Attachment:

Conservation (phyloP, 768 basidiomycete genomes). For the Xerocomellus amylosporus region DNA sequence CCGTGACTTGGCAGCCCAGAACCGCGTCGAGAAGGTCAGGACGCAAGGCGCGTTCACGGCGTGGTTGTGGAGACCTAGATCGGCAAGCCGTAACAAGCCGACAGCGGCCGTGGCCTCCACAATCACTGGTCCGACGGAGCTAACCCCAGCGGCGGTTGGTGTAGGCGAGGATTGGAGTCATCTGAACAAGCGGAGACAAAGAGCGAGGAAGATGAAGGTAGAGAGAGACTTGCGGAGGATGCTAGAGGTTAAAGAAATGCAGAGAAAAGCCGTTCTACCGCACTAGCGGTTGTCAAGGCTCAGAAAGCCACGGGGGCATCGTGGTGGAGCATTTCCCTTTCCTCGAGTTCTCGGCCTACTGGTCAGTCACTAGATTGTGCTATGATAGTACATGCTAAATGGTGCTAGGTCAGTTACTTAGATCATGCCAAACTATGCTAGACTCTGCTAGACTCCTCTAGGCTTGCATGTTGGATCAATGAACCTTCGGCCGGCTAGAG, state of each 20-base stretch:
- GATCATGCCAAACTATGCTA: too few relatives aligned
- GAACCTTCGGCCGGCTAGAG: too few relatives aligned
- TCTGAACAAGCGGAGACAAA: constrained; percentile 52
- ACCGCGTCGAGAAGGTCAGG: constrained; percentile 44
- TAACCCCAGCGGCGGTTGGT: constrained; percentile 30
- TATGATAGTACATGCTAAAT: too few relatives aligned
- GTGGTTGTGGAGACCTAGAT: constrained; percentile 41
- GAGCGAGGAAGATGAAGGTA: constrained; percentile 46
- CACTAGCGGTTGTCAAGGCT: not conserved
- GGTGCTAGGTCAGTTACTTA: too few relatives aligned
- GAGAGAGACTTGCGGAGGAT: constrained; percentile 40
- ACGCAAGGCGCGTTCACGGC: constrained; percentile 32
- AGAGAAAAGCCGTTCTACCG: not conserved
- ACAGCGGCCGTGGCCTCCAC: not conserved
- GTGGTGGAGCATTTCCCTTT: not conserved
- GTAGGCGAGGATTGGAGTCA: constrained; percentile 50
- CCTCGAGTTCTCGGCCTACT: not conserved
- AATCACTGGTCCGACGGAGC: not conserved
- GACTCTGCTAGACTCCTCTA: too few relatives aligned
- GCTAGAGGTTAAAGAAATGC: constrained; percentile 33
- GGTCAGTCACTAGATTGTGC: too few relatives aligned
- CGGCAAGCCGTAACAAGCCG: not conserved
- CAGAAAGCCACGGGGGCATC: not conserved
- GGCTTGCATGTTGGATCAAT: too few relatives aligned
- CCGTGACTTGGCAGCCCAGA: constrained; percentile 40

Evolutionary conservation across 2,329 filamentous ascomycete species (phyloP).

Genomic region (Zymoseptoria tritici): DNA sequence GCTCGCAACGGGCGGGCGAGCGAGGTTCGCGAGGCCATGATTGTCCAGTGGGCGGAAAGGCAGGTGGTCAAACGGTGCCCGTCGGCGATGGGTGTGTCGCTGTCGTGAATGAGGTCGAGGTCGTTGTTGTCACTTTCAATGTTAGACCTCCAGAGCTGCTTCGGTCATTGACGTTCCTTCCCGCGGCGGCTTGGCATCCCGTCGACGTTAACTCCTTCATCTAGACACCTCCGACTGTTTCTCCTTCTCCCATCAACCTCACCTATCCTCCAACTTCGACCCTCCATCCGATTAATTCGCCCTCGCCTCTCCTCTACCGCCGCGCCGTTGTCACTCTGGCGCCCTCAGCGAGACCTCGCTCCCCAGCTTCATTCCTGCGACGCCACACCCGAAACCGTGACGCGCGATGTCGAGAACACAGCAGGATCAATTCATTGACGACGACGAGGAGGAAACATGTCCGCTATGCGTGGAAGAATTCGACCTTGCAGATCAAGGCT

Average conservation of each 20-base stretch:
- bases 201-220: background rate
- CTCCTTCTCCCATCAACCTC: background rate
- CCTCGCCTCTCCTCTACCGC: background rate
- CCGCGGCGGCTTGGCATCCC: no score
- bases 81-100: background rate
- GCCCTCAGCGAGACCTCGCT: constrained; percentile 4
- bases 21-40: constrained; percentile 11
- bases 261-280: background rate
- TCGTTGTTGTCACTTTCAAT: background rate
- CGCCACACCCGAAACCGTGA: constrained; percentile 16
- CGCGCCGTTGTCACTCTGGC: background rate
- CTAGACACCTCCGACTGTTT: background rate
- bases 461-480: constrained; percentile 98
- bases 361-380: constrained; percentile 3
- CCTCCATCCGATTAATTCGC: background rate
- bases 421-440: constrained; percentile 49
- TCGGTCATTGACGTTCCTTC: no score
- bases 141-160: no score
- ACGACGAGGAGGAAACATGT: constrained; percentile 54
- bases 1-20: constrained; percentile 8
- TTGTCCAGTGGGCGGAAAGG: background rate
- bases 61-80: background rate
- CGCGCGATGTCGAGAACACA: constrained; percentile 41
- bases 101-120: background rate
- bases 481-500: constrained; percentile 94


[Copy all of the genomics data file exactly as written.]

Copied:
Conservation (phyloP, 768 basidiomycete genomes). For the Xerocomellus amylosporus region DNA sequence CCGTGACTTGGCAGCCCAGAACCGCGTCGAGAAGGTCAGGACGCAAGGCGCGTTCACGGCGTGGTTGTGGAGACCTAGATCGGCAAGCCGTAACAAGCCGACAGCGGCCGTGGCCTCCACAATCACTGGTCCGACGGAGCTAACCCCAGCGGCGGTTGGTGTAGGCGAGGATTGGAGTCATCTGAACAAGCGGAGACAAAGAGCGAGGAAGATGAAGGTAGAGAGAGACTTGCGGAGGATGCTAGAGGTTAAAGAAATGCAGAGAAAAGCCGTTCTACCGCACTAGCGGTTGTCAAGGCTCAGAAAGCCACGGGGGCATCGTGGTGGAGCATTTCCCTTTCCTCGAGTTCTCGGCCTACTGGTCAGTCACTAGATTGTGCTATGATAGTACATGCTAAATGGTGCTAGGTCAGTTACTTAGATCATGCCAAACTATGCTAGACTCTGCTAGACTCCTCTAGGCTTGCATGTTGGATCAATGAACCTTCGGCCGGCTAGAG, state of each 20-base stretch:
- GATCATGCCAAACTATGCTA: too few relatives aligned
- GAACCTTCGGCCGGCTAGAG: too few relatives aligned
- TCTGAACAAGCGGAGACAAA: constrained; percentile 52
- ACCGCGTCGAGAAGGTCAGG: constrained; percentile 44
- TAACCCCAGCGGCGGTTGGT: constrained; percentile 30
- TATGATAGTACATGCTAAAT: too few relatives aligned
- GTGGTTGTGGAGACCTAGAT: constrained; percentile 41
- GAGCGAGGAAGATGAAGGTA: constrained; percentile 46
- CACTAGCGGTTGTCAAGGCT: not conserved
- GGTGCTAGGTCAGTTACTTA: too few relatives aligned
- GAGAGAGACTTGCGGAGGAT: constrained; percentile 40
- ACGCAAGGCGCGTTCACGGC: constrained; percentile 32
- AGAGAAAAGCCGTTCTACCG: not conserved
- ACAGCGGCCGTGGCCTCCAC: not conserved
- GTGGTGGAGCATTTCCCTTT: not conserved
- GTAGGCGAGGATTGGAGTCA: constrained; percentile 50
- CCTCGAGTTCTCGGCCTACT: not conserved
- AATCACTGGTCCGACGGAGC: not conserved
- GACTCTGCTAGACTCCTCTA: too few relatives aligned
- GCTAGAGGTTAAAGAAATGC: constrained; percentile 33
- GGTCAGTCACTAGATTGTGC: too few relatives aligned
- CGGCAAGCCGTAACAAGCCG: not conserved
- CAGAAAGCCACGGGGGCATC: not conserved
- GGCTTGCATGTTGGATCAAT: too few relatives aligned
- CCGTGACTTGGCAGCCCAGA: constrained; percentile 40

Evolutionary conservation across 2,329 filamentous ascomycete species (phyloP).

Genomic region (Zymoseptoria tritici): DNA sequence GCTCGCAACGGGCGGGCGAGCGAGGTTCGCGAGGCCATGATTGTCCAGTGGGCGGAAAGGCAGGTGGTCAAACGGTGCCCGTCGGCGATGGGTGTGTCGCTGTCGTGAATGAGGTCGAGGTCGTTGTTGTCACTTTCAATGTTAGACCTCCAGAGCTGCTTCGGTCATTGACGTTCCTTCCCGCGGCGGCTTGGCATCCCGTCGACGTTAACTCCTTCATCTAGACACCTCCGACTGTTTCTCCTTCTCCCATCAACCTCACCTATCCTCCAACTTCGACCCTCCATCCGATTAATTCGCCCTCGCCTCTCCTCTACCGCCGCGCCGTTGTCACTCTGGCGCCCTCAGCGAGACCTCGCTCCCCAGCTTCATTCCTGCGACGCCACACCCGAAACCGTGACGCGCGATGTCGAGAACACAGCAGGATCAATTCATTGACGACGACGAGGAGGAAACATGTCCGCTATGCGTGGAAGAATTCGACCTTGCAGATCAAGGCT

Average conservation of each 20-base stretch:
- bases 201-220: background rate
- CTCCTTCTCCCATCAACCTC: background rate
- CCTCGCCTCTCCTCTACCGC: background rate
- CCGCGGCGGCTTGGCATCCC: no score
- bases 81-100: background rate
- GCCCTCAGCGAGACCTCGCT: constrained; percentile 4
- bases 21-40: constrained; percentile 11
- bases 261-280: background rate
- TCGTTGTTGTCACTTTCAAT: background rate
- CGCCACACCCGAAACCGTGA: constrained; percentile 16
- CGCGCCGTTGTCACTCTGGC: background rate
- CTAGACACCTCCGACTGTTT: background rate
- bases 461-480: constrained; percentile 98
- bases 361-380: constrained; percentile 3
- CCTCCATCCGATTAATTCGC: background rate
- bases 421-440: constrained; percentile 49
- TCGGTCATTGACGTTCCTTC: no score
- bases 141-160: no score
- ACGACGAGGAGGAAACATGT: constrained; percentile 54
- bases 1-20: constrained; percentile 8
- TTGTCCAGTGGGCGGAAAGG: background rate
- bases 61-80: background rate
- CGCGCGATGTCGAGAACACA: constrained; percentile 41
- bases 101-120: background rate
- bases 481-500: constrained; percentile 94